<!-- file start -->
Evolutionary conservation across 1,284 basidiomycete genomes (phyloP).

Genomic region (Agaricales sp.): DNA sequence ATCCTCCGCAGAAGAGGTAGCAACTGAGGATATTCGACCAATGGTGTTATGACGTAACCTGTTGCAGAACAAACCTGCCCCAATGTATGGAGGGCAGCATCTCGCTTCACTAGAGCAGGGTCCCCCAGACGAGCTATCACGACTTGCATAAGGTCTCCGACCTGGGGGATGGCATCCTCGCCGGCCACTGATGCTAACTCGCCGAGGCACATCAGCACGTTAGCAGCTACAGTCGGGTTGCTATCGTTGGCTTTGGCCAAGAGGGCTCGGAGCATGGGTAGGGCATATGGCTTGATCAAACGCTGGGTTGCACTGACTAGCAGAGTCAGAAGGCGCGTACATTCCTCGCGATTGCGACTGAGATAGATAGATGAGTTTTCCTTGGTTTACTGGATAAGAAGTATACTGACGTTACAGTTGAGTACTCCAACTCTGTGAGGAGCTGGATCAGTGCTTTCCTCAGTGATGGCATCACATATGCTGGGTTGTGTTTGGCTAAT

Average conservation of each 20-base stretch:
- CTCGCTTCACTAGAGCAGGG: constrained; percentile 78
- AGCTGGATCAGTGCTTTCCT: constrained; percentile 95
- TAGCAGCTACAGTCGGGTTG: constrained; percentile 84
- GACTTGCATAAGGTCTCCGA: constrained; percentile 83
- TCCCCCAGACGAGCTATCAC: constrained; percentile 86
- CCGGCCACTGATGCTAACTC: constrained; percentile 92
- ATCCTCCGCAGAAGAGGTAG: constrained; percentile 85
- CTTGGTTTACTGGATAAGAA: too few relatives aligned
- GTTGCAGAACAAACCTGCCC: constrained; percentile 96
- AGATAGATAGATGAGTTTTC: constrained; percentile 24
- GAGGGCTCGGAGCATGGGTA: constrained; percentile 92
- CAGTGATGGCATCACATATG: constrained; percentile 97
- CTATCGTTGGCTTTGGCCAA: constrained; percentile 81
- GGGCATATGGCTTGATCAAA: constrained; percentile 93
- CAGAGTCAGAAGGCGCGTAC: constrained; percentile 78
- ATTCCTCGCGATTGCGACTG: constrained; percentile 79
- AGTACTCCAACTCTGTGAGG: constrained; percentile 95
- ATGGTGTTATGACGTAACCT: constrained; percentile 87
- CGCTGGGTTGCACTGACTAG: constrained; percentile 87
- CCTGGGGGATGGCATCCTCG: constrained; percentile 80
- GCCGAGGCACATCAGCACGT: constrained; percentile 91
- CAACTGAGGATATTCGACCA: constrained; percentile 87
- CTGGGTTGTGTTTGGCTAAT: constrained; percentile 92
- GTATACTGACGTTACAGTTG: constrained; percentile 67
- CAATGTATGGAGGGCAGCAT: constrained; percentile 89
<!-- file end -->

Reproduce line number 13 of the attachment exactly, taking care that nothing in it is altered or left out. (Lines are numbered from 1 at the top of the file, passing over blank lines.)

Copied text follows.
- AGATAGATAGATGAGTTTTC: constrained; percentile 24